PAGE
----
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7 new paradigms of media communication in the digital age

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Jose Luis Orihuela, professor at the School of Communications at the University of Navarra (Spain), spoke in his blog about how the nature of media communications has changed since the advent of digital media.
Digital technologies create new challenges for traditional media: new formats of communication, new languages, new grammar. The digital media revolution has not only changed the communication landscape for old ones, but also lowered the barriers to entry for new players.
Businesses, fan clubs, professional communities and individuals have become independent media, sources and public critics of traditional media.
There has been a shift from the classical media model to new media paradigms: the user is part of the communication process, content is the personality of the media, multimedia is a new universal language, here and now is the only available time, hypertext is a new grammar, knowledge is new information.

1. From audience to user

In the 1980s, the merger of satellite and cable technologies allowed TV channels to deliver thematic content to specific segments of their target audience. The Internet has taken the next step towards the consumer: from narrowcasting to pointcasting.
Online content can not only meet the interests of the target audience, but also be created taking into account specific requests for each individual user.
The passive way of consuming content replaces the concept of an active user who searches for content, studies and uses the information space to his liking, independently produces content.
The communication process is closed on the consumer: he has the ability to choose, make decisions, search, customize, subscribe or unsubscribe, comment and, most importantly, write, speak and film. Self media, Nano publishing, thin media are new categories of users who decided to become even more active and start creating their own media.

2. From format to content

The focus is shifting from media formats (newspaper, magazine, radio, TV) to content that defines the media itself. National Geographic and CNN are not a special type of media, but media brands that have extensive experience in the production of certain types of content (nature and life) or experience in operational coverage of events (journalism).
Media convergence is making the image of content far more important than the media format. Brand image is becoming the most valuable asset in the media business – a source of trust. The media are beginning to understand that their business is content, not a platform.

3. From monomania to multimedia

In digital media, text, audio, video, graphics, photography, and animation can coexist organically in the same medium. The multimedia identity of the medium has united all media and erased the distinctions between different media.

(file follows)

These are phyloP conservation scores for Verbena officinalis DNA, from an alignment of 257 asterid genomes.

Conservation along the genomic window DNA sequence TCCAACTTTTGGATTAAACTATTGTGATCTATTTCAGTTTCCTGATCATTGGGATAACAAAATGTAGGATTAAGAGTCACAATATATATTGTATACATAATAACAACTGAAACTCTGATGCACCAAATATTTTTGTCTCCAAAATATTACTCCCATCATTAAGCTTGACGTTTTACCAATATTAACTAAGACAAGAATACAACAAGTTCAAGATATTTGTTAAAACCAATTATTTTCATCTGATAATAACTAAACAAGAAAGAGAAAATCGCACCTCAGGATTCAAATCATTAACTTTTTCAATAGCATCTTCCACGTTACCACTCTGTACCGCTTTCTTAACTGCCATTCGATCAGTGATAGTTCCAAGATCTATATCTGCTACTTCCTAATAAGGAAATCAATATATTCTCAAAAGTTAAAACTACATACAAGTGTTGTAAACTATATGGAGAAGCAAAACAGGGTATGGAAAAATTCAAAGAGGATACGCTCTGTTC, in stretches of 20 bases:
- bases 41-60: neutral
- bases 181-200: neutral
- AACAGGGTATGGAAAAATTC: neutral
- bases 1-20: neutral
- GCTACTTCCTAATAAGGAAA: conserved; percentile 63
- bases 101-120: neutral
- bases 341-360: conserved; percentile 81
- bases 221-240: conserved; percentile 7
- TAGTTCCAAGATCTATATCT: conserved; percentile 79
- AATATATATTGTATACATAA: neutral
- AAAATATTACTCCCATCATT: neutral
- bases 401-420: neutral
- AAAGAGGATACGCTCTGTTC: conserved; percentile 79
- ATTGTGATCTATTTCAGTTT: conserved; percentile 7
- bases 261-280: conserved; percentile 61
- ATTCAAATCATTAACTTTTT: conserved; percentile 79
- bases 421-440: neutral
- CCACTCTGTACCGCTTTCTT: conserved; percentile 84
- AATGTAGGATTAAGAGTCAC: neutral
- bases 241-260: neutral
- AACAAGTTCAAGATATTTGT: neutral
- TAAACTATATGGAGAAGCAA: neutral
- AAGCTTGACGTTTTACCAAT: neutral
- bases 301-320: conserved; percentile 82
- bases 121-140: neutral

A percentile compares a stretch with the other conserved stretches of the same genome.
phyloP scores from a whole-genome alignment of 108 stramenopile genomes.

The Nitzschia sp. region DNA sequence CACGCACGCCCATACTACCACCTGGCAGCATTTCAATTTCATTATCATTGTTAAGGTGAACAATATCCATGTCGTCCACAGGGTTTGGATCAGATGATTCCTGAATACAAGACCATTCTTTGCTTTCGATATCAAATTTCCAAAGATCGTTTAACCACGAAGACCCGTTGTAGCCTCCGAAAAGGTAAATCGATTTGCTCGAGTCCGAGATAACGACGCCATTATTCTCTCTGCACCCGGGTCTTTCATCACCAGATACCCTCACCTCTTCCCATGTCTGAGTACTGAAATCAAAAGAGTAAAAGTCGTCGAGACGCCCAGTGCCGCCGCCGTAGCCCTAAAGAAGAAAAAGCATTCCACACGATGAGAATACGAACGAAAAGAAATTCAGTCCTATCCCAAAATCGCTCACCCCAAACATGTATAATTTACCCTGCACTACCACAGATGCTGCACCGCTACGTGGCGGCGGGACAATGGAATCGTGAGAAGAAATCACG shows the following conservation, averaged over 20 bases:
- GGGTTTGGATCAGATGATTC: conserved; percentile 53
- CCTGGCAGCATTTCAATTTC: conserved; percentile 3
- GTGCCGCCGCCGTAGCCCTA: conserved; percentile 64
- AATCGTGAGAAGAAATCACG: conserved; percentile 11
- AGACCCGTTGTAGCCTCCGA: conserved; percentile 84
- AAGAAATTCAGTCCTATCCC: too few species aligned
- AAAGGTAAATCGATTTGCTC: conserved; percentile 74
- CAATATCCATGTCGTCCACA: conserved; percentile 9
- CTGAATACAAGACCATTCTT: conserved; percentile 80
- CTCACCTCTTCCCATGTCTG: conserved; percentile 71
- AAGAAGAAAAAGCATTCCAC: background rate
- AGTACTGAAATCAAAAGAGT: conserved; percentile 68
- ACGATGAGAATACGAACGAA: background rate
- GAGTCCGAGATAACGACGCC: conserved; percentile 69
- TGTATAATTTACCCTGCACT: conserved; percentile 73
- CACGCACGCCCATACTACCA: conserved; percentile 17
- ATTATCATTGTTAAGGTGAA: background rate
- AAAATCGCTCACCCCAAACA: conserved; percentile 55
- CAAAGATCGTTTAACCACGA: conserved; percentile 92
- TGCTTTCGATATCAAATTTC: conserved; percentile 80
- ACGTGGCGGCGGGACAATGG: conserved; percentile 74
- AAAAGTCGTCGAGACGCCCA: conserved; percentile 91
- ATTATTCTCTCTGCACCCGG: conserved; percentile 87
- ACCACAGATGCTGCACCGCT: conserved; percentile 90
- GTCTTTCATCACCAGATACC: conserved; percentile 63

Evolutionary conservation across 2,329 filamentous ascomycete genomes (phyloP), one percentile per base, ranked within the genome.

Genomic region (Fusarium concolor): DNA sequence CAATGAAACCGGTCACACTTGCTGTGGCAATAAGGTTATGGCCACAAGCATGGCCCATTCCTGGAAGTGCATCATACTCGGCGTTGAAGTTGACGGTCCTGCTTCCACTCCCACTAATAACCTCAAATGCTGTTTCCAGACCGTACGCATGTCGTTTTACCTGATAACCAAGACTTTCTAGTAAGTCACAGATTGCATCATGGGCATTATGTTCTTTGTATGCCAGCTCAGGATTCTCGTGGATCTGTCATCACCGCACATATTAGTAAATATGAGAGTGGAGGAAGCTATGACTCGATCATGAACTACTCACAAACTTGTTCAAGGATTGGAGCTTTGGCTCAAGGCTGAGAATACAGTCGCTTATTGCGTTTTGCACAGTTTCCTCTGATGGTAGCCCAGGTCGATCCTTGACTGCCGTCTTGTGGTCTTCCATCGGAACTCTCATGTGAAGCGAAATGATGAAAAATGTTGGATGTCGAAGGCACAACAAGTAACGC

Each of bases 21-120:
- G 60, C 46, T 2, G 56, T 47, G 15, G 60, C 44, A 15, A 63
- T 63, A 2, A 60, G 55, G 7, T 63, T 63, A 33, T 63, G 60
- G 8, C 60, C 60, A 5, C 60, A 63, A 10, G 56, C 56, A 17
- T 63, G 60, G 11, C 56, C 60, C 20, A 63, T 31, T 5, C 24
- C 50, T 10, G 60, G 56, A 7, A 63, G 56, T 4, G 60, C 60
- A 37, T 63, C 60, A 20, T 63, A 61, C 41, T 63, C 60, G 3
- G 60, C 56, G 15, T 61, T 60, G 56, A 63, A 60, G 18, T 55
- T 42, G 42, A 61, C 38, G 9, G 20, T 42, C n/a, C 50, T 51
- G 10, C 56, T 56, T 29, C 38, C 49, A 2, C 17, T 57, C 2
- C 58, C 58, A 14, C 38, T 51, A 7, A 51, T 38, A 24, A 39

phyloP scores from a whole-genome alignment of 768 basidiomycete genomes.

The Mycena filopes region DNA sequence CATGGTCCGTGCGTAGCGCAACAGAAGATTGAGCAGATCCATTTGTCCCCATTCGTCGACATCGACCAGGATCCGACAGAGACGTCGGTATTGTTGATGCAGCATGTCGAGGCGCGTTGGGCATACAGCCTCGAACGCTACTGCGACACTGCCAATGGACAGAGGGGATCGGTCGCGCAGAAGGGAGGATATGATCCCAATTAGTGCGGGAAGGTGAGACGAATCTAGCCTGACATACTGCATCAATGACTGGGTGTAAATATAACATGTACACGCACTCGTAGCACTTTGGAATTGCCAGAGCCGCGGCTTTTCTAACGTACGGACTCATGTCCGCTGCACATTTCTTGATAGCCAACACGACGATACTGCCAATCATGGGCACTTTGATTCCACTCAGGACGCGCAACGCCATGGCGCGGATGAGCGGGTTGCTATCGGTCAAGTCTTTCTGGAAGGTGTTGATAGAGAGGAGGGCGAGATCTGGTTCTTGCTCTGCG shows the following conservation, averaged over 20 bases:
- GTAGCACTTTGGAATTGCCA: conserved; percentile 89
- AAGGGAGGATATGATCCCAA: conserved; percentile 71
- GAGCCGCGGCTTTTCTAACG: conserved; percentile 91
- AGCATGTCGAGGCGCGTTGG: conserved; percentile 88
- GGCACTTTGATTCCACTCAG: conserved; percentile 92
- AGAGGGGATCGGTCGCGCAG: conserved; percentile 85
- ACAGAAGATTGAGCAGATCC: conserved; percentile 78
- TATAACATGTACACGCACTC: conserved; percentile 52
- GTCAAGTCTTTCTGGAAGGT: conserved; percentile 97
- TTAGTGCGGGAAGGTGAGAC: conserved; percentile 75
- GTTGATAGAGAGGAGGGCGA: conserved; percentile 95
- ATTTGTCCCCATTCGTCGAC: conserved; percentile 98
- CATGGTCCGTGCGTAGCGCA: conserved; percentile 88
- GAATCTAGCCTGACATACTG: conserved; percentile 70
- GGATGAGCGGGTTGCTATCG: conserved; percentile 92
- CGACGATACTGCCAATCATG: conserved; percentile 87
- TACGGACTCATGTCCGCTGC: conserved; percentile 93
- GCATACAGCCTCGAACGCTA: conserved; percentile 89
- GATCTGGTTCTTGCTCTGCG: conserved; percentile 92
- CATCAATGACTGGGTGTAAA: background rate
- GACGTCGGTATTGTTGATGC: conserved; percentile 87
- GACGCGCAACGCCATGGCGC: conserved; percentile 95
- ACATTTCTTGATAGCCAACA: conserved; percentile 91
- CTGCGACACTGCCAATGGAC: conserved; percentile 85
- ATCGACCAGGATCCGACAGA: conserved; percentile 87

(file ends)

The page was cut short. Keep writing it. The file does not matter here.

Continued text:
Digital media is multimedia, and multimedia is a new language.
Usually it works like this: at the first stage, new media use the language and formats of traditional media, then they begin to create and develop their own, and traditional media, having lost their formal identity, begin to experiment in a new environment.

4. From periodicity to “here and now”

Regularity – the frequency of content release – was so important in the old paradigm of media communications that it was customary to divide the media into daily, weekly, monthly, and so on. There was even a special term – “periodicals”.
To be digital media (an electronic version of a daily newspaper or monthly magazine) means being updated in real time to survive in a new environment.

5. From scarcity to abundance

The number of newspaper pages, the timing of radio or TV shows no longer limit content. The most important new resource that everyone lacks is the reader’s attention.

One of the effects of active content consumption is the dissemination of information without a clear source attribution and the heterogeneous quality of the content. In a crowded information environment, new skills and tools are needed to manage data, news and opinions.
Content syndication, news aggregation, UGC, ratings, featured, lists, trends are just a few tools for navigating the information chaos.

6. From the editor to his absence

The editor is the gatekeeper.
This function needs to be revisited in connection with network decentralization. Together with the old media, other unofficial sources are becoming relevant for setting the agenda. In fact, the agenda no longer exists.
There are no editors, but there is a constant expert user assessment of the quality and comments of readers – this is the essence of modern digital media.
As a result, the agenda goes beyond the media, being created and disseminated by a huge number of new sources, most of which are non-professional media. Including through social networks, mailings, search engines, news feeds, forums, blogs, and so on.

7. From distribution to access

Distribution – delivery of content to the consumer (example: delivery of a subscription edition). Access – the ability to find content of interest to the user within the media at any time.
The paradigm of content distribution from one to many has been replaced by two new ones: access of many to one and communication of many. They came about thanks to a client-server network architecture based on user decisions.
Access is exploration, search, navigation, choice. The active position of the consumer is the desire to be a part of the system and to interact with it, as opposed to the model of passive content consumption. Bookmarks, browser start pages, social media feeds are an expression of an active way of consuming content.